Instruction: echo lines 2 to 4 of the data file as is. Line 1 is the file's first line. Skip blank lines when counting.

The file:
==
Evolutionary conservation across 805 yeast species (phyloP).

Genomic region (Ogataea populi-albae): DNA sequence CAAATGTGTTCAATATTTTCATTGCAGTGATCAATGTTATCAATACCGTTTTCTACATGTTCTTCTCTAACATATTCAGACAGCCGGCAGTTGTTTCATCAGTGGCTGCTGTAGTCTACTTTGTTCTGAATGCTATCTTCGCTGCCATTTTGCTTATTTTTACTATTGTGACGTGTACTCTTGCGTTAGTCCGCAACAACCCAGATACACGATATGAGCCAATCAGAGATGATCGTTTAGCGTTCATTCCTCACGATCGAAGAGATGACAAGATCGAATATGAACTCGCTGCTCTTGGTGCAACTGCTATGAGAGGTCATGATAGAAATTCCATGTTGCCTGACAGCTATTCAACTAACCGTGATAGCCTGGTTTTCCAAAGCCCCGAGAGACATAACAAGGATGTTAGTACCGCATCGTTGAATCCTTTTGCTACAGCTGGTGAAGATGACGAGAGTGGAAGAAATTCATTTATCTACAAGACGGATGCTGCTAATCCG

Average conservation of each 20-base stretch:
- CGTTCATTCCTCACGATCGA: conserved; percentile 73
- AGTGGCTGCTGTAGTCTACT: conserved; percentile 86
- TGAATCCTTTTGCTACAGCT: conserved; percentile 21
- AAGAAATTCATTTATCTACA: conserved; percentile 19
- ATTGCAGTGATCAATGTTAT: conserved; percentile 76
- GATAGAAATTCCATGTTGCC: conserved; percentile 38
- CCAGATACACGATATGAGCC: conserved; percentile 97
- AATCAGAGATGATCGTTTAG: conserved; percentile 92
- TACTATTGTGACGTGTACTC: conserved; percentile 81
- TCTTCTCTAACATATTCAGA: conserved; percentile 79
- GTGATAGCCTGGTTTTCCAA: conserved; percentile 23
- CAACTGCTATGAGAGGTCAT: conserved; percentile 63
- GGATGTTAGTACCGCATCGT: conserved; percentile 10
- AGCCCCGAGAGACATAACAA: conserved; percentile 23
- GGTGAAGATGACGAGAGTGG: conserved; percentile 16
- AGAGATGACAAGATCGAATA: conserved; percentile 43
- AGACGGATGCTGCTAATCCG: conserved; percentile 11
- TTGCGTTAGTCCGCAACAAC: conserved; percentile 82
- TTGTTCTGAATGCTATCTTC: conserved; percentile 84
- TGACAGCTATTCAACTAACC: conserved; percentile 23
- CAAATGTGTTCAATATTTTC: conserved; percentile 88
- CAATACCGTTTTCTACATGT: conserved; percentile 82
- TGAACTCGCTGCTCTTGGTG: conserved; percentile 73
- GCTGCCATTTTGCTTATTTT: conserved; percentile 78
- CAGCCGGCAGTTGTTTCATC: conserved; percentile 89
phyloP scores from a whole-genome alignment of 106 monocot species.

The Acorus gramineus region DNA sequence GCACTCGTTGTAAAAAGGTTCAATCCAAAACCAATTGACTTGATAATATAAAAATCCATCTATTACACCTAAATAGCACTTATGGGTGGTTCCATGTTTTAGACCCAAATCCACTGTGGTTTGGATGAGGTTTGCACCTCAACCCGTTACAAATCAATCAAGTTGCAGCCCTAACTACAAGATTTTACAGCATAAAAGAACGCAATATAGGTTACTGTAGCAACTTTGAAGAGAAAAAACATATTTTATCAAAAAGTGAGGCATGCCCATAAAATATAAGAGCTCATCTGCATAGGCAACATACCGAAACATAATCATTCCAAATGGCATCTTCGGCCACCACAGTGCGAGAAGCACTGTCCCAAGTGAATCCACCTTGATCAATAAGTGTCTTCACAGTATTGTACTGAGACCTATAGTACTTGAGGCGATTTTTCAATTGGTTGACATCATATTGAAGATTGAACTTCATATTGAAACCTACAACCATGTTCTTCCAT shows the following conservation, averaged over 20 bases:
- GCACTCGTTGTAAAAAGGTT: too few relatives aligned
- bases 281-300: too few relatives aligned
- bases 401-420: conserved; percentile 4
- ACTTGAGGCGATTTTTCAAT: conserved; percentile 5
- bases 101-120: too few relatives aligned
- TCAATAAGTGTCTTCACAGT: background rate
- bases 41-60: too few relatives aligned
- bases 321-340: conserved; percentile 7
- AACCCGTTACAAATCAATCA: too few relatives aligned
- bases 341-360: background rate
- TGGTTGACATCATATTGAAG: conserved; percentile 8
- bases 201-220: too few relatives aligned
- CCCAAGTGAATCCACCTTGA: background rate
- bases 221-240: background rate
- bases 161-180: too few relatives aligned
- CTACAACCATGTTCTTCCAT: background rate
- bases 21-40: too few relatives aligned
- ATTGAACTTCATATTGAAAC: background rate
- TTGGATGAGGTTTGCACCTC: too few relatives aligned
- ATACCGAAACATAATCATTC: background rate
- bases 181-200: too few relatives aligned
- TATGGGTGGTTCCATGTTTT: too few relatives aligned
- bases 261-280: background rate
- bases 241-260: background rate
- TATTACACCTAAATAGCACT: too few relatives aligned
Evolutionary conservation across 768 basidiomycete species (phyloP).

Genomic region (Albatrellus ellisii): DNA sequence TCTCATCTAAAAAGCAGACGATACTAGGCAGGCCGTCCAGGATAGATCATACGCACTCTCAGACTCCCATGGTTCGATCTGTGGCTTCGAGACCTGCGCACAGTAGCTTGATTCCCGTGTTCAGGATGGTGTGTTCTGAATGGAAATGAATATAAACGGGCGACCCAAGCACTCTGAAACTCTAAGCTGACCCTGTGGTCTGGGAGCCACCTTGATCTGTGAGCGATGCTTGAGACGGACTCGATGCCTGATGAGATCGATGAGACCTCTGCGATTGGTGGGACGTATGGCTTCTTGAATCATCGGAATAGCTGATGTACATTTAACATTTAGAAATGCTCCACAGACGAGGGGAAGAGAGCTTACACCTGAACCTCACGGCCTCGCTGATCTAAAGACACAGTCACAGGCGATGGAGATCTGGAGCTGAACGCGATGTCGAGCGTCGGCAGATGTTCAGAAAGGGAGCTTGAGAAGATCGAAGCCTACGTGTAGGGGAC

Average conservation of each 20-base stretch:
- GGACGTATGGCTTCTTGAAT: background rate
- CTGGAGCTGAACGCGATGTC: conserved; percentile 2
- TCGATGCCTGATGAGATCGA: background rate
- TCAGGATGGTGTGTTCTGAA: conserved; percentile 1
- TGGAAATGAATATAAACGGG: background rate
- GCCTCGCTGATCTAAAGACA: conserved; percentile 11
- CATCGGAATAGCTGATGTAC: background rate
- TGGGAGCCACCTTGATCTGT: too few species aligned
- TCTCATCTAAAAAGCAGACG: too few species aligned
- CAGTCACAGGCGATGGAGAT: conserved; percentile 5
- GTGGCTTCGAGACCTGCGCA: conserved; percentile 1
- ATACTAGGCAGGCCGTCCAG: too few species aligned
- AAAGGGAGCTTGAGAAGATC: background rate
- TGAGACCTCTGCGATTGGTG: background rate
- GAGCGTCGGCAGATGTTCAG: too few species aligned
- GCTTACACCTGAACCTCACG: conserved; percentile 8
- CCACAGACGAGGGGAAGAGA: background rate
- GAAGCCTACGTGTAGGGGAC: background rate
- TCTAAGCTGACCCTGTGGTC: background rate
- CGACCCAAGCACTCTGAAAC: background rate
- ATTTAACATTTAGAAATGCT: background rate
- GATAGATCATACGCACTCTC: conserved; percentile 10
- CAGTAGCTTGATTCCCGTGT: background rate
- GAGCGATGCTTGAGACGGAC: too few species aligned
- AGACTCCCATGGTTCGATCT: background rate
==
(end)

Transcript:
Genomic region (Ogataea populi-albae): DNA sequence CAAATGTGTTCAATATTTTCATTGCAGTGATCAATGTTATCAATACCGTTTTCTACATGTTCTTCTCTAACATATTCAGACAGCCGGCAGTTGTTTCATCAGTGGCTGCTGTAGTCTACTTTGTTCTGAATGCTATCTTCGCTGCCATTTTGCTTATTTTTACTATTGTGACGTGTACTCTTGCGTTAGTCCGCAACAACCCAGATACACGATATGAGCCAATCAGAGATGATCGTTTAGCGTTCATTCCTCACGATCGAAGAGATGACAAGATCGAATATGAACTCGCTGCTCTTGGTGCAACTGCTATGAGAGGTCATGATAGAAATTCCATGTTGCCTGACAGCTATTCAACTAACCGTGATAGCCTGGTTTTCCAAAGCCCCGAGAGACATAACAAGGATGTTAGTACCGCATCGTTGAATCCTTTTGCTACAGCTGGTGAAGATGACGAGAGTGGAAGAAATTCATTTATCTACAAGACGGATGCTGCTAATCCG

Average conservation of each 20-base stretch:
- CGTTCATTCCTCACGATCGA: conserved; percentile 73